Get help with any kind of assignment - from a high school essay to a PhD dissertation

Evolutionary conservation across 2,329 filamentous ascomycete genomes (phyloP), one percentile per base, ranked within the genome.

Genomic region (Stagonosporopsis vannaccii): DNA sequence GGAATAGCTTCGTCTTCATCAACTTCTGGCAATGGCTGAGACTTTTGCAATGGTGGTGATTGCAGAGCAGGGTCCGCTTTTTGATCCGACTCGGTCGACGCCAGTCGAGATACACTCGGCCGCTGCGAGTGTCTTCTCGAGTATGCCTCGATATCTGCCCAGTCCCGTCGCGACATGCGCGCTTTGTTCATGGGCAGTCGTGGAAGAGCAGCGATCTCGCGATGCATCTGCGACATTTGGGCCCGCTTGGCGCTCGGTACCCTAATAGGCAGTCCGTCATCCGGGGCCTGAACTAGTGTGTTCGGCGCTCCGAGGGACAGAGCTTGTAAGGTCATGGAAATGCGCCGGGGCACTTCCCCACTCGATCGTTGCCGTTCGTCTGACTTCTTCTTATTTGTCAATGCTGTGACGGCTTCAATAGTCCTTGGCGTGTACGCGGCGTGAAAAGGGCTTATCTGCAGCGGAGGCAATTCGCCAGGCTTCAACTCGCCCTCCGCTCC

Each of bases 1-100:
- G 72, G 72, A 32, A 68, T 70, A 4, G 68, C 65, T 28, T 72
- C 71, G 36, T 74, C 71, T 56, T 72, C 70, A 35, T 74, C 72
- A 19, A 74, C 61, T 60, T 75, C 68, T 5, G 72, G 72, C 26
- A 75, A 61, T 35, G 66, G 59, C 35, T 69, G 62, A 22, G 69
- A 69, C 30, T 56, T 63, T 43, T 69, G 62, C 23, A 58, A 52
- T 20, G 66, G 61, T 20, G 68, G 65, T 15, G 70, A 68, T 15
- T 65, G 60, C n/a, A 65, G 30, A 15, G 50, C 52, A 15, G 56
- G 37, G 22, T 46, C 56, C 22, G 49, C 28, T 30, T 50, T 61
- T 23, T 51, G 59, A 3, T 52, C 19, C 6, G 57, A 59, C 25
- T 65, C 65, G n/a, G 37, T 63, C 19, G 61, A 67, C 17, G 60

Among the best gifts the renaissance produced was that the eloquent and incredible Shakespearean plays. Written mostly in the 1590s these plays are performed and admired countless times; amusing mass audiences by offering fascinating stories that explore the depth of human insights and the unique universal themes. Among the many Shakespearean plays Macbeth, written in 1606, stands out with its short composition but numerous themes. This catastrophe narrates the story of Macbeth and Lady Macbeth's pursuit to grasp supreme power by ignoring their morals and clinging to their dark dreams, which ultimately leads to their downfall. This tragic drama reflects the desires, demands, and temptations that accompany vision in women and men. No matter how the vision in Macbeth is blind, so it does not stick to the morals, but it enables space for shadowy actions as means essential for achievement. Blind ambition functions as the main driving force that drives Macbeth to subdue to his dark dreams, withstand his noble behaviour, and ultimately his downfall. Macbeth's blind ambition leads him to concede to his dark dreams which taunt him throughout the play. Macbeth is frequently tempted to result into the wrongful procedures that seem to roam inside of him. In the beginning however Macbeth will ignore these desires and depends on chance. He admits "if chance will have me king, why, chance may crown me, without my stir" (Shakespeare, act 1, scene 3, 3, 143-144). This announcement by Macbeth reveals his initial stand, which will be dependent upon fate and sin free. Yet as Macbeth's character develops throughout the drama, he moves farther from his reliance on opportunity and closer to his darker desires. Finally his blind ambition to become king overp...